Can breast cancer be prevented?

Risk factors that cannot be changed

  1. Being a woman: Breast cancer is about 100 times more common in women than in men. 
  2. Getting older: Most invasive breast cancers are found in women aged 55 and older.
  3. Certain inherited genes: About 5-10% of breast cancer cases are thought to be hereditary. 
  4. Having a family history of breast cancer: Having a first-degree relative (mother, sister, or daughter) with breast cancer almost doubles a woman’s risk. Having 2 first-degree relatives increases her risk about 3-fold. 
  5. Having a personal history of breast cancer: A woman with cancer in one breast has a higher risk of developing a new cancer in the other breast or in another part of the same breast. 
  6. Your race and ethnicity: White women are slightly more likely to develop breast cancer, but breast cancer is more common in African women under 45 years of age. 
  7. Having dense breast tissue: Women with dense breasts on a mammogram have a 1.2-2 times greater risk of breast cancer. 
  8. Certain benign breast conditions: Women diagnosed with certain benign (non-cancer) breast conditions may have a higher risk of breast cancer.
  9. Starting menstruation (periods) before age 12: Women who have had more menstrual cycles because they started menstruating early (before age 12) have a slightly higher risk of breast cancer. 
  10. Going through menopause after age 55 : Women who have had more menstrual cycles because they went through menopause later (after age 55) have a slightly higher risk of breast cancer.
  11. Exposed to radiation to the chest : Women who have been treated with radiation therapy to the chest have a significantly higher risk for breast cancer. 
  12. Exposure to diethylstilbestrol (DES): Women who have used DES to prevent miscarriages are at an increased risk of developing breast cancer. Similarly, women whose mothers took DES during pregnancy may also have a slightly higher risk of breast cancer.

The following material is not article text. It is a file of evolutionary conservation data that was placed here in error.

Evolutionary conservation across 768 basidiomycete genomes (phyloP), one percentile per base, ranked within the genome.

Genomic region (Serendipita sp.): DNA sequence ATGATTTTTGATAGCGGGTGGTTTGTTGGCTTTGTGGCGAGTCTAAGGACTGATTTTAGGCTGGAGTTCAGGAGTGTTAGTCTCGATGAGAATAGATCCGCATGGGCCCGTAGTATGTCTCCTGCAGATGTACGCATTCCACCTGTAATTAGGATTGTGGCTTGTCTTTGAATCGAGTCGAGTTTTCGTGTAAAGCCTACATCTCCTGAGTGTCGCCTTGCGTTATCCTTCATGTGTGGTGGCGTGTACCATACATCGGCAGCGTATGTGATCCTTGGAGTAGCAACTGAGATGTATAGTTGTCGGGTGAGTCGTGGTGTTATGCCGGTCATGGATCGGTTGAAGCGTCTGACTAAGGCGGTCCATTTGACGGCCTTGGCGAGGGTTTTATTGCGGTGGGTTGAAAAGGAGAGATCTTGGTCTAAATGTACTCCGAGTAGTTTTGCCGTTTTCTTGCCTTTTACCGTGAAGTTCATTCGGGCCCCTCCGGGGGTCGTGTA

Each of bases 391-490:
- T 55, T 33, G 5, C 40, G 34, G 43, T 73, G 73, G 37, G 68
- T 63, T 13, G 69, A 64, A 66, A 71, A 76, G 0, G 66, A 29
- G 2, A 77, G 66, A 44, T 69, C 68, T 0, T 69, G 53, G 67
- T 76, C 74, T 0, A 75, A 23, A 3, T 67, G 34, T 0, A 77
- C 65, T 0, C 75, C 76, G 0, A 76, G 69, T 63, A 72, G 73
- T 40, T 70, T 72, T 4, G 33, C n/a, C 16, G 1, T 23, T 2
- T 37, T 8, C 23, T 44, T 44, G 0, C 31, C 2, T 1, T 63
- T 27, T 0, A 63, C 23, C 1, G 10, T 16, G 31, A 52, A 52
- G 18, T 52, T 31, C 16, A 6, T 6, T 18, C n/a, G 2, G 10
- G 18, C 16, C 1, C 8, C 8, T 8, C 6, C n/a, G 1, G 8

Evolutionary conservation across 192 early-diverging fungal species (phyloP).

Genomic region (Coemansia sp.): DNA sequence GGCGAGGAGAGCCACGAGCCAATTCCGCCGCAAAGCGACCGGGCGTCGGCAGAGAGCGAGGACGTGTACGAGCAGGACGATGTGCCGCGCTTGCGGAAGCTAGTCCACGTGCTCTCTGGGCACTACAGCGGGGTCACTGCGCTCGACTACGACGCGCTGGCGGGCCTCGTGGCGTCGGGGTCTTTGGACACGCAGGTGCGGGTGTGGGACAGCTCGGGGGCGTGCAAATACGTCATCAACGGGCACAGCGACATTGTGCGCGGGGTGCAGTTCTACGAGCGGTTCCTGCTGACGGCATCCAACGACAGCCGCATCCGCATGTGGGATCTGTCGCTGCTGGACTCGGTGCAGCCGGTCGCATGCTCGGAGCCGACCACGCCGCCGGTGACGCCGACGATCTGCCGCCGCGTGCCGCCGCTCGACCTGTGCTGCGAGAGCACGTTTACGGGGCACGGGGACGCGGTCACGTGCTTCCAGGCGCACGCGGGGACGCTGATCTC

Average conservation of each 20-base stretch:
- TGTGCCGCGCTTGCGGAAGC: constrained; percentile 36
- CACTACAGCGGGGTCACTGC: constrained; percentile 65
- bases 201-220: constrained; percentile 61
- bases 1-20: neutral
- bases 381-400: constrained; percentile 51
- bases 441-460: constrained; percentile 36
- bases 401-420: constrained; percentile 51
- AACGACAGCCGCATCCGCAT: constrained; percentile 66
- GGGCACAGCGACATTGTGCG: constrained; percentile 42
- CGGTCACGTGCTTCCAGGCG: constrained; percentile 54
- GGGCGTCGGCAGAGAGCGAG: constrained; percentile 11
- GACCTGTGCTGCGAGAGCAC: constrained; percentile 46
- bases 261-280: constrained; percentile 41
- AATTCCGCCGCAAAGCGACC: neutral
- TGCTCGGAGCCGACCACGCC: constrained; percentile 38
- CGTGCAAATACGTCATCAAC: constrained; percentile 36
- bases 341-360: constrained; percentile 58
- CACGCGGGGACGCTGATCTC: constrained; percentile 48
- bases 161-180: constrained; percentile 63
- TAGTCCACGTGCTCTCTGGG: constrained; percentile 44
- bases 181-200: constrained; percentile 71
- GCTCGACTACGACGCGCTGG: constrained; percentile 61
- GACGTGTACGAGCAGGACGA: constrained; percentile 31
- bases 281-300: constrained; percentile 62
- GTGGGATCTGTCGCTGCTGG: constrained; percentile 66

Lifestyle-related breast cancer risk factors

  1. Drinking alcohol: Women who have 2-5 drinks daily have about a 1.5 times greater risk for developing breast cancer. 
  2. Being overweight or obese: Being overweight or obese after menopause can increase breast cancer risk. 
  3. Physical activity: As little as 80 minutes to 2.5 hours per week of brisk walking can reduce a woman’s risk by 18%. 
  4. Having children: Women who have not had children or who had their first child after age 30 have a slightly higher breast cancer risk overall. 
  5. Oral contraceptives/birth control pills and birth control injection: Women using birth control pills or the injection have a slightly higher risk of breast cancer than women who have never used them. Once the intervention is stopped, this risk seems to go back to normal over time. 
  6. Hormone therapy after menopause: Women who use hormone therapy after menopause have an increased risk of breast cancer. 
  7. Chemicals in the environment: Substances found in some plastics, certain cosmetics and personal care products, pesticides and PCBs (polychlorinated biphenyls) seem to have cancer-inducing properties. 
  8. Tobacco smoke: Heavy smoking over a long-time is linked to a higher risk of breast cancer. 
  9. Night work: Women who work at night have an increased risk of breast cancer.
Controversial breast cancer risk factors

  • Antiperspirants
  • Bras
  • Induced abortion
  • Breast implants

Research done by Prof. Dr. Ina Shaw (MMI Holdings and University of Johannesburg) and Prof. Dr. Brandon S. Shaw (University of Johannesburg).

You might want to read more about how to do a breast self-exam.